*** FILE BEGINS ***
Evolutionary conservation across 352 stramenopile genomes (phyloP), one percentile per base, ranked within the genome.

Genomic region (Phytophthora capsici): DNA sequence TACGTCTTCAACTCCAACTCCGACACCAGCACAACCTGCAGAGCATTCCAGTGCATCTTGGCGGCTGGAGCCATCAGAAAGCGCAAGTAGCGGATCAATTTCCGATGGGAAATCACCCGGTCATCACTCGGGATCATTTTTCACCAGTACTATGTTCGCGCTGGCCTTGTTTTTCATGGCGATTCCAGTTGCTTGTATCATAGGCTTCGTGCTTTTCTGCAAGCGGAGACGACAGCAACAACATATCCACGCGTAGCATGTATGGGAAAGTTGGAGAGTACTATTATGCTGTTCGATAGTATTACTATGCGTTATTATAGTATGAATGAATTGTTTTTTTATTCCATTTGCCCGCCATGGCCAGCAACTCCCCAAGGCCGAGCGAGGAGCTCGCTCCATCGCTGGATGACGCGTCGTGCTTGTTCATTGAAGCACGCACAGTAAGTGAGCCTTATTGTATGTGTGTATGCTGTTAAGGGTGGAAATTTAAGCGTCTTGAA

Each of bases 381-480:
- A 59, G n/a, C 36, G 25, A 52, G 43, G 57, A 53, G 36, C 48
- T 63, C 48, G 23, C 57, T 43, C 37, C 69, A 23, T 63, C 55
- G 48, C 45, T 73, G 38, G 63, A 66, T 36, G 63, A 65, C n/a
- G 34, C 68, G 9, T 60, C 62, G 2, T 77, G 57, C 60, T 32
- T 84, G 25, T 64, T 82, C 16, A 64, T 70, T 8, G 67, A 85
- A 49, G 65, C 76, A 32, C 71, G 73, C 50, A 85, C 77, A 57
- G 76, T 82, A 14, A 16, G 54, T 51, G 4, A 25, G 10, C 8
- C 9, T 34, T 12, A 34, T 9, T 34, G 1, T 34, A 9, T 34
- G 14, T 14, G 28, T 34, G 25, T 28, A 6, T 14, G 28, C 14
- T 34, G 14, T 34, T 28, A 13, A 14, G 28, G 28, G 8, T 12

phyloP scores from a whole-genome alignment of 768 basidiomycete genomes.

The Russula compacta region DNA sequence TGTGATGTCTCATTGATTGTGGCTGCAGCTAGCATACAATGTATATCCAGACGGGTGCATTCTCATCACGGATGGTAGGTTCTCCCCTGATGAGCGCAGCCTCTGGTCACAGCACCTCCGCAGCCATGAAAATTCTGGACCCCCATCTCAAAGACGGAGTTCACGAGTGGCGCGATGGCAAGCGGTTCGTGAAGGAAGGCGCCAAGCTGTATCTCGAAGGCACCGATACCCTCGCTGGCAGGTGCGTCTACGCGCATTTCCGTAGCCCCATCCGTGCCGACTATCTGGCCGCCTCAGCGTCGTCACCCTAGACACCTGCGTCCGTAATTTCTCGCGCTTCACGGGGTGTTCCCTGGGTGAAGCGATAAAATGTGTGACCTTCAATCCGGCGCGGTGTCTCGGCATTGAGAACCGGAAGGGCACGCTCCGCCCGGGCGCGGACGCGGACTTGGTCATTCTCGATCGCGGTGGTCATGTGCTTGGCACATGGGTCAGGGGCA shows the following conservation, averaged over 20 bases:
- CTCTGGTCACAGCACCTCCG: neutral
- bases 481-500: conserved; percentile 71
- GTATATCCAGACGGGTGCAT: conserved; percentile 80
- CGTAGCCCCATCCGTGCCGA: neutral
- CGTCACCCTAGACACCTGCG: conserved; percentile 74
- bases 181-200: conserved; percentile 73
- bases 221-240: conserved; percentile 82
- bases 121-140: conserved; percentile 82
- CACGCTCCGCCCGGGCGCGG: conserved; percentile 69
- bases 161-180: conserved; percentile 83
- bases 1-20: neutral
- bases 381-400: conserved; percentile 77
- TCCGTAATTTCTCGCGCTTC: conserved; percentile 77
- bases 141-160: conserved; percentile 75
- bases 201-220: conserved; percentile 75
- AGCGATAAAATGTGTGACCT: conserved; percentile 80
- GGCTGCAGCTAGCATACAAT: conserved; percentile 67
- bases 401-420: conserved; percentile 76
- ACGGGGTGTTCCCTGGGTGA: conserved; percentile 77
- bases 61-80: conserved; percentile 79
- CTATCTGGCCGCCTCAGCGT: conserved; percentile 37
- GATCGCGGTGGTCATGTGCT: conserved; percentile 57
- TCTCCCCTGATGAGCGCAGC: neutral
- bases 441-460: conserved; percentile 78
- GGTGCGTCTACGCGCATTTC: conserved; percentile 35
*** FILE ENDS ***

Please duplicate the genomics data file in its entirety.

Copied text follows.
Evolutionary conservation across 352 stramenopile genomes (phyloP), one percentile per base, ranked within the genome.

Genomic region (Phytophthora capsici): DNA sequence TACGTCTTCAACTCCAACTCCGACACCAGCACAACCTGCAGAGCATTCCAGTGCATCTTGGCGGCTGGAGCCATCAGAAAGCGCAAGTAGCGGATCAATTTCCGATGGGAAATCACCCGGTCATCACTCGGGATCATTTTTCACCAGTACTATGTTCGCGCTGGCCTTGTTTTTCATGGCGATTCCAGTTGCTTGTATCATAGGCTTCGTGCTTTTCTGCAAGCGGAGACGACAGCAACAACATATCCACGCGTAGCATGTATGGGAAAGTTGGAGAGTACTATTATGCTGTTCGATAGTATTACTATGCGTTATTATAGTATGAATGAATTGTTTTTTTATTCCATTTGCCCGCCATGGCCAGCAACTCCCCAAGGCCGAGCGAGGAGCTCGCTCCATCGCTGGATGACGCGTCGTGCTTGTTCATTGAAGCACGCACAGTAAGTGAGCCTTATTGTATGTGTGTATGCTGTTAAGGGTGGAAATTTAAGCGTCTTGAA

Each of bases 381-480:
- A 59, G n/a, C 36, G 25, A 52, G 43, G 57, A 53, G 36, C 48
- T 63, C 48, G 23, C 57, T 43, C 37, C 69, A 23, T 63, C 55
- G 48, C 45, T 73, G 38, G 63, A 66, T 36, G 63, A 65, C n/a
- G 34, C 68, G 9, T 60, C 62, G 2, T 77, G 57, C 60, T 32
- T 84, G 25, T 64, T 82, C 16, A 64, T 70, T 8, G 67, A 85
- A 49, G 65, C 76, A 32, C 71, G 73, C 50, A 85, C 77, A 57
- G 76, T 82, A 14, A 16, G 54, T 51, G 4, A 25, G 10, C 8
- C 9, T 34, T 12, A 34, T 9, T 34, G 1, T 34, A 9, T 34
- G 14, T 14, G 28, T 34, G 25, T 28, A 6, T 14, G 28, C 14
- T 34, G 14, T 34, T 28, A 13, A 14, G 28, G 28, G 8, T 12

phyloP scores from a whole-genome alignment of 768 basidiomycete genomes.

The Russula compacta region DNA sequence TGTGATGTCTCATTGATTGTGGCTGCAGCTAGCATACAATGTATATCCAGACGGGTGCATTCTCATCACGGATGGTAGGTTCTCCCCTGATGAGCGCAGCCTCTGGTCACAGCACCTCCGCAGCCATGAAAATTCTGGACCCCCATCTCAAAGACGGAGTTCACGAGTGGCGCGATGGCAAGCGGTTCGTGAAGGAAGGCGCCAAGCTGTATCTCGAAGGCACCGATACCCTCGCTGGCAGGTGCGTCTACGCGCATTTCCGTAGCCCCATCCGTGCCGACTATCTGGCCGCCTCAGCGTCGTCACCCTAGACACCTGCGTCCGTAATTTCTCGCGCTTCACGGGGTGTTCCCTGGGTGAAGCGATAAAATGTGTGACCTTCAATCCGGCGCGGTGTCTCGGCATTGAGAACCGGAAGGGCACGCTCCGCCCGGGCGCGGACGCGGACTTGGTCATTCTCGATCGCGGTGGTCATGTGCTTGGCACATGGGTCAGGGGCA shows the following conservation, averaged over 20 bases:
- CTCTGGTCACAGCACCTCCG: neutral
- bases 481-500: conserved; percentile 71
- GTATATCCAGACGGGTGCAT: conserved; percentile 80
- CGTAGCCCCATCCGTGCCGA: neutral
- CGTCACCCTAGACACCTGCG: conserved; percentile 74
- bases 181-200: conserved; percentile 73
- bases 221-240: conserved; percentile 82
- bases 121-140: conserved; percentile 82
- CACGCTCCGCCCGGGCGCGG: conserved; percentile 69
- bases 161-180: conserved; percentile 83
- bases 1-20: neutral
- bases 381-400: conserved; percentile 77
- TCCGTAATTTCTCGCGCTTC: conserved; percentile 77
- bases 141-160: conserved; percentile 75
- bases 201-220: conserved; percentile 75
- AGCGATAAAATGTGTGACCT: conserved; percentile 80
- GGCTGCAGCTAGCATACAAT: conserved; percentile 67
- bases 401-420: conserved; percentile 76
- ACGGGGTGTTCCCTGGGTGA: conserved; percentile 77
- bases 61-80: conserved; percentile 79
- CTATCTGGCCGCCTCAGCGT: conserved; percentile 37
- GATCGCGGTGGTCATGTGCT: conserved; percentile 57
- TCTCCCCTGATGAGCGCAGC: neutral
- bases 441-460: conserved; percentile 78
- GGTGCGTCTACGCGCATTTC: conserved; percentile 35